Eichler stated that he does demonstrations at the Delaware State Fire School, inviting council to come see that he could have one sprinkler head activated in 30 seconds of a fire starting. He also explained that sprinklers were not designed to replace the need for the fire company to come out as people may not be able to escape. However, sprinklers can help people survive in fire conditions.
“Even with staff and fire apparatus in stations, you’re battling travel times, traffic, that type of thing,” Eichler said. “They’re not going to beat 30 seconds of water on the fire. There is another aspect as well. Those heads are designed to flow 15 to 25 gallons of water per minute. The fire company arrives, the fire company stretches their lines to protect their firefighters, to put the fire out, but the minimum they are putting into that space is 150 gallons of water. You are talking 10 times the amount of water going into the space, increasing the amount of cleanup.”
Another myth dispelled by Eichler was that newer homes were safer homes. Open floor plans and tying that into newer styles of furniture that are polyester covered polyurethane foam. Smoke detectors are still critical to protect homes and lives, but they do not add waterflow. Smoke detectors are for notification only while a sprinkler system adding water flow in a short period of time could control the fire very quickly.
“The final myth is that sprinklers are ugly,” Eichler said. “Sprinkler companies have gotten very creative with regards to what they can make available to the homeowners, as far as putting what are called discussion plates overtop of them. In Council Chambers, we can look out and see the sprinkler heads, we know they are there. However, they can be designed to be slightly recessed back into the ceiling and have a heat-affected plate overtop that actually now come in many colors and patterns.”
Sprinklers are only activated by heat, not smoke and offer a rapid response to a fire. Because sprinklers control the fire quickly, there is less smoke, allowing people inside to escape as well as helping reduce smoke damage throughout the home. Eichler pointed out that there are continual conversations about the incidence of cancer in firefighters and sprinklers may help reduce those statistics as well. Homes are also built closer together and, when the setback is less than 14 feet, when one house catches fire, it will likely catch the home next door on fire as well, Eichler explained.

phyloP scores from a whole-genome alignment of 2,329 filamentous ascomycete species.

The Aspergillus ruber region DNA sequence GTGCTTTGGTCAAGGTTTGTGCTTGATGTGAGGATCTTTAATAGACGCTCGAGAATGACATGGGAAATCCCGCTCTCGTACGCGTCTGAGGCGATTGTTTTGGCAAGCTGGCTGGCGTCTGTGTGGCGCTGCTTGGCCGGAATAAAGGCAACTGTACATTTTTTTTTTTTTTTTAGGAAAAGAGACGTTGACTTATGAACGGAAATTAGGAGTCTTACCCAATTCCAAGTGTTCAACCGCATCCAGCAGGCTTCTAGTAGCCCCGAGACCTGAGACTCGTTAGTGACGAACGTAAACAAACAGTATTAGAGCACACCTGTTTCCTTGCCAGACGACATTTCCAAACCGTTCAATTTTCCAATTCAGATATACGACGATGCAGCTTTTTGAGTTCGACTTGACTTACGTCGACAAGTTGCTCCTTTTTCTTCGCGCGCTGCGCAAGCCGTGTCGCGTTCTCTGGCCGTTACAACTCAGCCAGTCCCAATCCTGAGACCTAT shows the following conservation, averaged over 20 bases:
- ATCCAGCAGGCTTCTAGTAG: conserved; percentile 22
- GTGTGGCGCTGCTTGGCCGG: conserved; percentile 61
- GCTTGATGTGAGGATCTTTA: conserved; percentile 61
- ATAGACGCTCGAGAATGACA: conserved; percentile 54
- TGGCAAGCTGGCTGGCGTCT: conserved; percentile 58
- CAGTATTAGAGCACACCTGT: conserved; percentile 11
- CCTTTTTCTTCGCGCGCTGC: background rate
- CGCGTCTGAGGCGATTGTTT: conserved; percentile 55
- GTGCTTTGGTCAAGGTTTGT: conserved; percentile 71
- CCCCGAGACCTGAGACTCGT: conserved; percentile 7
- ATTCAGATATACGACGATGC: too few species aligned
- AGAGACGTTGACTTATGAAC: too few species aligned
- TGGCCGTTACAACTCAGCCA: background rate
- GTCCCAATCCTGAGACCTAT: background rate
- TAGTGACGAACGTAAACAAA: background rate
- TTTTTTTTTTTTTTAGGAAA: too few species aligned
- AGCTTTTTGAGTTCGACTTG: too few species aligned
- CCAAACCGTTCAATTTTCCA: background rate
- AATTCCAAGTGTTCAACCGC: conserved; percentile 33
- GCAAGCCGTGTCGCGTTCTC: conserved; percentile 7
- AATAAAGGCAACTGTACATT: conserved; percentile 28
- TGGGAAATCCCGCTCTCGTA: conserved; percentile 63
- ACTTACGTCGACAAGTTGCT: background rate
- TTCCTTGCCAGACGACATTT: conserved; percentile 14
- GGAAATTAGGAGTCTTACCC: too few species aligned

Councilman Dan Marabello stated that by his calculations, at $2 per square foot, a 2,500-square foot house would cost about $5,000 to install a sprinkler system. He then questioned whether the installation would be self-paying over time due to reduced insurance rates.
“Each insurance company deals with it separately,” Eichler said. “I have a friend of mine who is a State Farm agent in Easton. They offer a seven percent discount on homes with sprinklers. In talking to other agents, it goes anecdotally from 5 to 13 percent.” Councilman Marabello pointed out that this could result in significant savings for someone who remained in their home for some time. In addition, he felt it could increase the home value when it was time to sell.
Councilman Andy Fulton asked about homes that were not on municipal systems and would need to rely on well water for the sprinklers. Eichler explained that there were systems designed for those on wells. Usually, it was a separate tank, about 300 gallons, equal to the size of four-75 gallon water heaters. Eichler stated that the tanks could be configured so they would fit in a crawlspace, basement or attic. Councilman Brian Baer asked if the city should look at changes that would deal with the flammability of building materials.
“Yes, you can change the construction of the exterior walls,” John Rudd of the State Fire Marshall’s Office said. “You could go block or stone. But, of course, when you do that, it’s greatly increasing the cost to the builder. So, they kind of shy away from that.” Pierce stated that the set back in the code was five feet from the property line which meant most homes were over 14 feet apart.”
Ryan Knowles, Chief of the Carlisle Fire Company, thanked council for considering adding sprinklers to the code.
“We also believe it’s instantly cut down on the fire damage, civilian life loss or injury and greatly reduced the chance for fire or injury or death. Just to let you guys know, last year, we ran a total of 651 fire alarms. And roughly around 225 of those with structural responses. It may have been anything from burnt food on the stove, a bad alarm activation, but we’re going out to the structure.”
Council will discuss and vote on the new building codes at a future meeting.